Shaping the future of ovarian cancer diagnosis with femtech
Israeli femtech start-up GinaLife is developing a platform of biomarker strategies supported by artificial intelligence and data science for the early detection of problems in women's health. CEO and co-founder Inbal Zafir-Lavie tells pharmaphorum more.
Six years ago, research scientist Inbal Zafir-Lavie tragically lost her 38-year-old sister Hava Zafir to colorectal cancer. Due to her young age, doctors had been unable to detect the cancer through screening and by the time of diagnosis, it was too late.
The loss of her sister had a profound effect on Inbal. As a graduate of Israel’s Technion in the field of cancer immunology, she says her grief drove her on a mission to transform cancer diagnostics.
A few years ago, Inbal co-founded the start-up GinaLife, where she currently leads a team developing technologies in the field of women’s health, with its first product focused on early detection of ovarian cancer.
“Ovarian cancer is a huge unmet need and more research in this area is critical as early diagnosis can mean the world of a difference for patient treatment,” says Inbal.
“While removing ovaries can save women’s lives, we need a solution that ensures women can be diagnosed and then live a long, happy, healthy life. Women come to us saying ‘I know I have a chance of diagnosis, but I’m scared, I want to have children one day.’ Frankly, I can’t ignore this and knowing how my sister dealt with late-stage cancer I am given the strength and the reason to wake up highly determined to bring a test to market that will enable women to examine themselves and get treated early.”
The test in development by GinaLife analyses vaginal fluids, using artificial intelligence and data science to search for specific cancer biomarkers. While it is being tested at first in-clinic, the company envisions one day it will available for home or remote use to increase access and availability for women around the world.
The technology originated from research into ovarian cancer diagnoses conducted by Inbal’s co-founder Shlomit Yehudai-Reshef at Cornell University.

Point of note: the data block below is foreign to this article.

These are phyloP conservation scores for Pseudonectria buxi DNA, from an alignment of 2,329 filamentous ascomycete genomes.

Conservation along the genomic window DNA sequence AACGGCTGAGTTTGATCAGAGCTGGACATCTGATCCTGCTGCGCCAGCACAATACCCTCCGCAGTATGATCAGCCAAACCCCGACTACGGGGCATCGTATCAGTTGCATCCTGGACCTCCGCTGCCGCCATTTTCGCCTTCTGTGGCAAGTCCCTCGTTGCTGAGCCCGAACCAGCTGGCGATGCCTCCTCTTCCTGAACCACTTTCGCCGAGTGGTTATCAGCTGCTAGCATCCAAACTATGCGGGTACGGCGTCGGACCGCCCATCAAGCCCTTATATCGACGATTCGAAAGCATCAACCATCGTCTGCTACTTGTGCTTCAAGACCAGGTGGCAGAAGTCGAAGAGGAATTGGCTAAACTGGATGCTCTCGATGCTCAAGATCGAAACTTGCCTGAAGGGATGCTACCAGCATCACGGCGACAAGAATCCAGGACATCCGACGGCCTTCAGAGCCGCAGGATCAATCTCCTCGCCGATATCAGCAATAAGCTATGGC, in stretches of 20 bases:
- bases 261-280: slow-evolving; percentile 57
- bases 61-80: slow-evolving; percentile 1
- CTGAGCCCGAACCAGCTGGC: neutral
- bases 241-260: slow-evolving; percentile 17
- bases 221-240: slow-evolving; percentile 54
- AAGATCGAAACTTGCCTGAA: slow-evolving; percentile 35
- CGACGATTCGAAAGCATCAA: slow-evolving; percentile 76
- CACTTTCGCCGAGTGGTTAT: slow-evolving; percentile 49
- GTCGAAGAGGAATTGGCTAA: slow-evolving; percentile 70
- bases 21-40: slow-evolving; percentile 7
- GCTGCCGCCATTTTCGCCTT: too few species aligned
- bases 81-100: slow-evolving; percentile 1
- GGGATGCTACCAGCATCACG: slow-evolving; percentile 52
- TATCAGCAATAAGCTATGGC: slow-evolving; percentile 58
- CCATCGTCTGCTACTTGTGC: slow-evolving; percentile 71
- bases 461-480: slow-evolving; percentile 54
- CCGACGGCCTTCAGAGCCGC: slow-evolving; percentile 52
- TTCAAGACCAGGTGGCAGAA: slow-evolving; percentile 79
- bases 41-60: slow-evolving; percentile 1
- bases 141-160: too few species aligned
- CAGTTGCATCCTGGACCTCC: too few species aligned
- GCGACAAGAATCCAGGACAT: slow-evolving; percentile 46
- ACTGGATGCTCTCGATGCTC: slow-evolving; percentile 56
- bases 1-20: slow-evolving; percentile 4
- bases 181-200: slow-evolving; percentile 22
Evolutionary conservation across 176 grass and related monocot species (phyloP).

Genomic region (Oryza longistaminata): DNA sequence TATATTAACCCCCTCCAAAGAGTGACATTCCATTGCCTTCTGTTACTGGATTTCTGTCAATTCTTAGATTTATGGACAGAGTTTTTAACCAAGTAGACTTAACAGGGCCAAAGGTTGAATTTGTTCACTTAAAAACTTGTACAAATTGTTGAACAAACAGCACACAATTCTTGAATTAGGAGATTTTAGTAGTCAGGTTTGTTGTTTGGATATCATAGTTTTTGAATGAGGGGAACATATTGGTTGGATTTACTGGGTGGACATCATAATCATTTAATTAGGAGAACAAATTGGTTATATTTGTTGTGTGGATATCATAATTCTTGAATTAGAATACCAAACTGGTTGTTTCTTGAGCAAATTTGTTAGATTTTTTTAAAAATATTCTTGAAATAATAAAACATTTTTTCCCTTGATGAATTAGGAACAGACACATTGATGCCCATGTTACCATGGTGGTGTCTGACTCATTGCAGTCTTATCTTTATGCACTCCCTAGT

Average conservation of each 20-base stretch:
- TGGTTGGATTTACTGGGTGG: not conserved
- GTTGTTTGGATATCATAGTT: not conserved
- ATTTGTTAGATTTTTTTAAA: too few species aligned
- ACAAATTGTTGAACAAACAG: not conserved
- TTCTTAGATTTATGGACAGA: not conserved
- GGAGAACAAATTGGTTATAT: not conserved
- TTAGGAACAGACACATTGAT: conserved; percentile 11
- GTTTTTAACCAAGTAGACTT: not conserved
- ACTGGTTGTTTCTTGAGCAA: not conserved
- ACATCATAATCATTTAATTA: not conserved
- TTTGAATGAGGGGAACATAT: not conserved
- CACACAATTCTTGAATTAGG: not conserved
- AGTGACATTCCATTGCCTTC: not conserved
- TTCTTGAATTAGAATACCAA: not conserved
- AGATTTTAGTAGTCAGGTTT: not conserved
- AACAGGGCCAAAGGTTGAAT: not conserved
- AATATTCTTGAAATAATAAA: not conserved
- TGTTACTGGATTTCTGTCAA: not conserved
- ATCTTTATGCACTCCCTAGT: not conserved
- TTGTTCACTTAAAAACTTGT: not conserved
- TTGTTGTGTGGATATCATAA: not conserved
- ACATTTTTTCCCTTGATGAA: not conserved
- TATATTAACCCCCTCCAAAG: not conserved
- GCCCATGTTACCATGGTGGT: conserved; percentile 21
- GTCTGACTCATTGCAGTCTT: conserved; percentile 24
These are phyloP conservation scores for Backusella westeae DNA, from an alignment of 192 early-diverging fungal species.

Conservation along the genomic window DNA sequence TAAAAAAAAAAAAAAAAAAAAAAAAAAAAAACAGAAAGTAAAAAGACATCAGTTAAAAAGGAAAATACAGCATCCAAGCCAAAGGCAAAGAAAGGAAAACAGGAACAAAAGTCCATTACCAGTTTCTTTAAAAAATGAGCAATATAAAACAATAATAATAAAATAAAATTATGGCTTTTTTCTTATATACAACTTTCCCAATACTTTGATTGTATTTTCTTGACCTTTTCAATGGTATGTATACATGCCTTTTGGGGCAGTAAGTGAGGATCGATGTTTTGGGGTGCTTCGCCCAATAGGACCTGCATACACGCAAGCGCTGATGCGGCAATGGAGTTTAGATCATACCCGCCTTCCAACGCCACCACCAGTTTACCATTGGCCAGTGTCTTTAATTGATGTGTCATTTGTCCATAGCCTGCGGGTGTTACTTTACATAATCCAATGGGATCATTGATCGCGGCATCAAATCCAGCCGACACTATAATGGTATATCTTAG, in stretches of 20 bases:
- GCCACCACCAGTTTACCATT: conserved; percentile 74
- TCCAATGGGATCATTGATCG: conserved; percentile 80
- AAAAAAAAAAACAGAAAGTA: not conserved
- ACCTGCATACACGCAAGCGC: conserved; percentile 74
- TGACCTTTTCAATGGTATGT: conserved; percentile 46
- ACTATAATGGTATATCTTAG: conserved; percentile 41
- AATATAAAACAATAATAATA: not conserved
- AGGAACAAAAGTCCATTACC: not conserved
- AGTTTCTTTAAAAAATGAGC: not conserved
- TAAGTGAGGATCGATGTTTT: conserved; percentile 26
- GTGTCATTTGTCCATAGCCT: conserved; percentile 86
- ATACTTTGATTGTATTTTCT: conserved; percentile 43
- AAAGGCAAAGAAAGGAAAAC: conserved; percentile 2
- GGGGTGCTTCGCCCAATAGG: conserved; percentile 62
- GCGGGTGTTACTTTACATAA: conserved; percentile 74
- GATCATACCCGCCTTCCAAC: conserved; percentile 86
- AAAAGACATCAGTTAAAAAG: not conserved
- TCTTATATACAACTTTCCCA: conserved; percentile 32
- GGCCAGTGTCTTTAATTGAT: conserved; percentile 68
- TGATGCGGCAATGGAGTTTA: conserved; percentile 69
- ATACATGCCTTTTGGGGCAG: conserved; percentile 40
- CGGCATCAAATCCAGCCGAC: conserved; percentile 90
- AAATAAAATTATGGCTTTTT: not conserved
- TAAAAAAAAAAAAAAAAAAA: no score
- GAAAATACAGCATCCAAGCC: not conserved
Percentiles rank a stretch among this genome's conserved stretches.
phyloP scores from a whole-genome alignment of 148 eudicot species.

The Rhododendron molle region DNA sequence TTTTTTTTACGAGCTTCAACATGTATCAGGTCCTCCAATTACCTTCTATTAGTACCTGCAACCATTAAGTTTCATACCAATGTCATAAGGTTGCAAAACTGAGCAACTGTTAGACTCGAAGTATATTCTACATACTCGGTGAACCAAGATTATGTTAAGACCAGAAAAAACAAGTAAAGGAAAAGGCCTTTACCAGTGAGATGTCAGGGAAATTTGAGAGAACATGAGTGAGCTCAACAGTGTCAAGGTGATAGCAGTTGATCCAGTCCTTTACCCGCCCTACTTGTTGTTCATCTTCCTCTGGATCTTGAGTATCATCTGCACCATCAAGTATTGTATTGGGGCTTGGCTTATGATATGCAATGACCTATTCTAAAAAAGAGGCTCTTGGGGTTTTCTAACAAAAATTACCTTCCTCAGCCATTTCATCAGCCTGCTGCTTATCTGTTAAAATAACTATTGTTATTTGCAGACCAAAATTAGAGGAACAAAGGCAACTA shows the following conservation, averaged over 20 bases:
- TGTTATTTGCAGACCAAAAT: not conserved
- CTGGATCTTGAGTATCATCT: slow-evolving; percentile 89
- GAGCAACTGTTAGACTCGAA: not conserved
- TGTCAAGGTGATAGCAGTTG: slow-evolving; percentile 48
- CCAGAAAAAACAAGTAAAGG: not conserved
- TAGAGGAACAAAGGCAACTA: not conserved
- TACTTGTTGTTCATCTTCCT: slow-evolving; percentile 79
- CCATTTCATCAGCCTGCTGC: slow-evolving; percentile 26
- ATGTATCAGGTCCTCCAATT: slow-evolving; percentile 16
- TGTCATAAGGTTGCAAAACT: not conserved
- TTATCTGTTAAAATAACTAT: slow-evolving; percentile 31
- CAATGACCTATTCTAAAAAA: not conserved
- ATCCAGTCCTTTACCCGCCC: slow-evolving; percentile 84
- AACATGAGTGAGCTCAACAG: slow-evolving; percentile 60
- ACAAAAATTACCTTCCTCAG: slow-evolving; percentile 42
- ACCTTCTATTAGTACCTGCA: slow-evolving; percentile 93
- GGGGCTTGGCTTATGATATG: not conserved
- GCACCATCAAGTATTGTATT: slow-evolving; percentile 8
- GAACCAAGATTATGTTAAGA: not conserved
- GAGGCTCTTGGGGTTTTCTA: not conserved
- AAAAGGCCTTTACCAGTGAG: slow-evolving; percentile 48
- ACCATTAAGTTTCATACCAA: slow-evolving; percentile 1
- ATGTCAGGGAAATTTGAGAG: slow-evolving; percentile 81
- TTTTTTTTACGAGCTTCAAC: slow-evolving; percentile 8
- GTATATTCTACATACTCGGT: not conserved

“When she started looking at publications and analysing the research, she realised the majority of studies performed in the past only focused on blood testing - looking for biomarkers that signal early-stage ovarian cancer,” explains Inbal.
“Now this makes sense for several cancers of organs that have a large blood supply, but ovaries are so small - about the size of half of a fist. They are also white, meaning they don’t have a large blood supply. Therefore, by the time you can detect anything in the blood it is way too late – the disease has spread.”
After further research, she concluded the best place to analyse for biomarkers was vaginal secretions. Preliminary data by the start-up supported the hypothesis. A feasibility study examining the biomarker associated with ovarian cancer [CA125] in women with and without ovarian cancer delivered encouraging results.
“First of all, we saw that in the blood and the secretions, the profile is different. There is a higher concentration of biomarkers in secretions which means we can detect it earlier and secondly it was easier to discriminate healthy patients using secretions compared to blood testing.”
The results led to funding from Israel’s government and generated a larger study assessing 60 women screening for different biomarkers. GinaLife is now assembling a signature panel of biomarkers to characterise ovarian cancer patients. A large cohort study measuring 800 women has taken place to narrow down a panel of biomarkers
“What we are trying to do is characterise how does an ovarian cancer patient look like in terms of her proteins and her secretions, and our results show 89% accuracy,” says Inbal.
‘The next big thing’
Having worked with digital health incubator MindUP, Haifa-based GinaLife is now in the process of analysing results of the study and preparing to raise funds for clinical trials in the US and UK.
In addition to ovarian cancer, the company is running a clinical trial for endometriosis and in two years expects to have the first generation of product for ovarian cancer ready. This could closely be followed by an endometriosis product launch, says Inbal.
“We believe femtech is going to be the next big thing. We saw a revolution years ago in breast cancer treatment with the introduction of early detection tools such as mammograms and MRI. Now technologies such as AI will fuel the next revolution in women’s health. Using AI to analyse results, the more data we get, the smarter the test will be.”